I'm going to reiterate what what @malba2366 said- its THE POOL BUILDER'S insurance company that needs to be hit up for this, not the pool owners!
If he's licensed he has to carry liability insurance, right?
If the Home Owner Insurance wants to cover it and then subrogate to the Pool Builder and his insurance let them do it. That way you get covered and repaired regardless of what the PB will pay. And the HO insurance handles negotiating/fighting with the PB and insurance. They are much more experienced at recovering for damages then you are.
Off the cuff I'd say we're looking at a $40k plus damage claim. I think most homeowners policies would cover this sort of thing had the homeowner done it. However, as Maddie pointed out, this is not the fault of the homeowner, it is the fault of the contractor. The homeowner's insurance will insist on the contractor being liable. I am not sure if homeowner's insurance has an "uninsured contractor" clause like an auto policy might. Like I said, lawyer up. I would not wait for that part. If this was me, I would have a cease all work order with the contractor, get an expert or 2 pool builders in to assess the damage, contact my homeowner's insurance for guidance, and take it from there.
Under no circumstances would I allow that contractor to even attempt to remedy that repair.
You probably have to give the contractor the right to inspect and remedy the defect, and you have to give reasonable notice to do such before filing a claim. I would notify him of the defect in a certified mail letter and email so that you can have documentation incase you have to file a lawsuit. You should absolutely get an opinion from another respectable contractor to see what a proper repair would entail. If the original contractor refuses to perform a proper repair (ie. not fill it with water and hope it settles back) then you unfortunately have to get a lawyer involved. Homeowners insurance may cover accidental damage caused by a contractor, but they will not cover damages resulting from negligance on the part of a contractor.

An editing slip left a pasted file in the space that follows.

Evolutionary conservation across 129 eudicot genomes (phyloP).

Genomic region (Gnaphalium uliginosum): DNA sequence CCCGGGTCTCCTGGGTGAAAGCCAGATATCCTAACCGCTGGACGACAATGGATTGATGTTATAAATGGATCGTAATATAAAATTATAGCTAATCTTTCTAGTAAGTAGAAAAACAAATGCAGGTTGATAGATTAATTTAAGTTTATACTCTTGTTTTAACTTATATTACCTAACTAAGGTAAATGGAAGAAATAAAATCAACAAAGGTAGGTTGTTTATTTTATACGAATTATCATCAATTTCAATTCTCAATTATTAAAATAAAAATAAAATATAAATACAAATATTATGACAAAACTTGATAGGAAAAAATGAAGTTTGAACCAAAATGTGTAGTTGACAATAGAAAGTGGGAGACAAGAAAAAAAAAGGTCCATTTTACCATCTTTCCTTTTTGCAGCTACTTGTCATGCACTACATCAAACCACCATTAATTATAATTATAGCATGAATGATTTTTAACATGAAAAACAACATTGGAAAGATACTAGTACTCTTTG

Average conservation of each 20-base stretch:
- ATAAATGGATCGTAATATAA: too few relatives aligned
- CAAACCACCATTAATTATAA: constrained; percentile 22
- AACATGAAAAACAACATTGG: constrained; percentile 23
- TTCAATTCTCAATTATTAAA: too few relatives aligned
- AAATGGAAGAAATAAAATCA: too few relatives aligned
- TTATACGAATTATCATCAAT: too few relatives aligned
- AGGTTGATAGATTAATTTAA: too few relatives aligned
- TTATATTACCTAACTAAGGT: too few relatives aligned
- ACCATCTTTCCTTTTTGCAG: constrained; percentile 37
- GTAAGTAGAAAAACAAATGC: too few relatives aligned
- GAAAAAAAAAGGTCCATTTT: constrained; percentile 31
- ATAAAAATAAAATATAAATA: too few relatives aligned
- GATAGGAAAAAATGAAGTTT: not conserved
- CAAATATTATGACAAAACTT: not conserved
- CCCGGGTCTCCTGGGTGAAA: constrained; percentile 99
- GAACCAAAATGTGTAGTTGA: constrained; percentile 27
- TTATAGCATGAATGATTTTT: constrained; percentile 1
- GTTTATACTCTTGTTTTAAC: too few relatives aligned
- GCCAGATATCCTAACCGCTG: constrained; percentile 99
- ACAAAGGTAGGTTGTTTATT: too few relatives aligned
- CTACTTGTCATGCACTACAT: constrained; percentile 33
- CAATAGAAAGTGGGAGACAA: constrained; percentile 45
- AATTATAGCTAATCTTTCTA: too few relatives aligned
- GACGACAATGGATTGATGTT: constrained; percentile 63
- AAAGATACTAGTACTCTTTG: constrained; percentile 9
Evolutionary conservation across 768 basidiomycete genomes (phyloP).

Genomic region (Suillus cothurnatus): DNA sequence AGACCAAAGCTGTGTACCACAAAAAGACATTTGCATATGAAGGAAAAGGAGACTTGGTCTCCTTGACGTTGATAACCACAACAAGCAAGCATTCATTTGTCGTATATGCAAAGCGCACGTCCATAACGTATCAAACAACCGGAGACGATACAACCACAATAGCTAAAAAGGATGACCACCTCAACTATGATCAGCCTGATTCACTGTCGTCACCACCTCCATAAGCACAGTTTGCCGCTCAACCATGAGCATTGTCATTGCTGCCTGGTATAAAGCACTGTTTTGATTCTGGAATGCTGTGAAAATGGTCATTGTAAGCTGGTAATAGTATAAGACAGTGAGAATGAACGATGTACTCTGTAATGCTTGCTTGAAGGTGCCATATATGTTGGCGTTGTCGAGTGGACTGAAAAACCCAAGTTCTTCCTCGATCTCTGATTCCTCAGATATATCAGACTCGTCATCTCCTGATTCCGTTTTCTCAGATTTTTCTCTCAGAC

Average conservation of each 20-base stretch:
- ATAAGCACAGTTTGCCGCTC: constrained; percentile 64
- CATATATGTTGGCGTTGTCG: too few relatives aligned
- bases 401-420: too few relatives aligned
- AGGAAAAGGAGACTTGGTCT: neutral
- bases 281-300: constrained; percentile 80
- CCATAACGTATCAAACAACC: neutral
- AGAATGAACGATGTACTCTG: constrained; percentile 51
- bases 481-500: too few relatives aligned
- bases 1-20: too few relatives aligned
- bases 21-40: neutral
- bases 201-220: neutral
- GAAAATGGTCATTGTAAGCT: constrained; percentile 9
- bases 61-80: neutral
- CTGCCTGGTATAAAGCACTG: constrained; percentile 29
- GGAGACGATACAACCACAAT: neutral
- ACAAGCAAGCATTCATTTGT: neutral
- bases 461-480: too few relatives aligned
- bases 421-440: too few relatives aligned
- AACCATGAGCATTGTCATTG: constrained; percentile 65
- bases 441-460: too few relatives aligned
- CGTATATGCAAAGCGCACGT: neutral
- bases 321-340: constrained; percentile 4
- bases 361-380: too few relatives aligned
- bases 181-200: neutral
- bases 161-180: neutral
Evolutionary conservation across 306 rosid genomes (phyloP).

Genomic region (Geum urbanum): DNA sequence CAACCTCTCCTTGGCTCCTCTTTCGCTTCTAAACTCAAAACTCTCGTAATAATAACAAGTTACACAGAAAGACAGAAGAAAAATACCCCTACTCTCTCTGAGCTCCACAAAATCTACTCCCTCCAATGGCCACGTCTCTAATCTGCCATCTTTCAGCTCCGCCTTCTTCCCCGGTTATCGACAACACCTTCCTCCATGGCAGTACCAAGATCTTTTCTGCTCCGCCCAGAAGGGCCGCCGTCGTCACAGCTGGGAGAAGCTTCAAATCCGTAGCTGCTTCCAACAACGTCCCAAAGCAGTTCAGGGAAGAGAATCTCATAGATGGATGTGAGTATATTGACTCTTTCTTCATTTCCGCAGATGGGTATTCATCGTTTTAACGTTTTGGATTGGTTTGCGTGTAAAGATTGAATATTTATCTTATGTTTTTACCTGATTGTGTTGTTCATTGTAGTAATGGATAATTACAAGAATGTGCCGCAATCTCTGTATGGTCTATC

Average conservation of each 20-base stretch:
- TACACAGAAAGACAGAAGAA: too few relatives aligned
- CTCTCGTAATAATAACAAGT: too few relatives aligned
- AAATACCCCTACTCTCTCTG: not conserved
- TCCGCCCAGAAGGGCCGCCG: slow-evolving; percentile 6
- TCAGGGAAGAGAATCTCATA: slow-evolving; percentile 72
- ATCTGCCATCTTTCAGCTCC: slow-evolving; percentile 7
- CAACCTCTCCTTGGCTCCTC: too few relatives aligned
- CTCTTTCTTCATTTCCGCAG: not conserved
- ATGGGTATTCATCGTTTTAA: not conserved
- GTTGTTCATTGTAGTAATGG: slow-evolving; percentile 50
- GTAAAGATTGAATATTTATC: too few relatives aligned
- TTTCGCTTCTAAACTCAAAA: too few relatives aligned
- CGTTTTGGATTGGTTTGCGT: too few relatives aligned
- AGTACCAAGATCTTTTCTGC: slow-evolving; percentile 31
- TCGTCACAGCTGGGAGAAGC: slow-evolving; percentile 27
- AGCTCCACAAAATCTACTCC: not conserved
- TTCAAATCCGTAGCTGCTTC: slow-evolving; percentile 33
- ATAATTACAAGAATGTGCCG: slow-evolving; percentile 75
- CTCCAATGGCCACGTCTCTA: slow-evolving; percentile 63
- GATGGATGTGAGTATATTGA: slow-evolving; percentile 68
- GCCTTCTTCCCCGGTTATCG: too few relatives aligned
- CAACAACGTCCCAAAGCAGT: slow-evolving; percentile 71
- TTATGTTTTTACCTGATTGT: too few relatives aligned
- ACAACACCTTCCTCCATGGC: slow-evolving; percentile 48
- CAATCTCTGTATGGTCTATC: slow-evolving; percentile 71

My $.02 on insurance. I'd talk to your agent to see what they advise. If you're not satisfied talk to an attorney experienced in contract law, not to sue but to get his/her advice on how to proceed. Insurance rules vary by state. It's hard to tell what insurance company is liable and if multiple actually what's your most favorable route without reading and understanding the policy. I've had issues unrelated to pools with my previous construction management life. Even if you read the policies yourself it's hard to figure out what they mean sometimes. It may be difficult (not impossible) to file a claim on the contractor's policy if you didn't get a "named insured certificate" prior to signing with him. It could be best to have your insurer "battle it out with them" or not. When you need professional advice it's good to pay a couple hundred dollars for it. This is one of those times in my opinion. Also, lawsuit is last resort in my experience. It will take years to settle and even then you may have a judgement that is difficult to collect.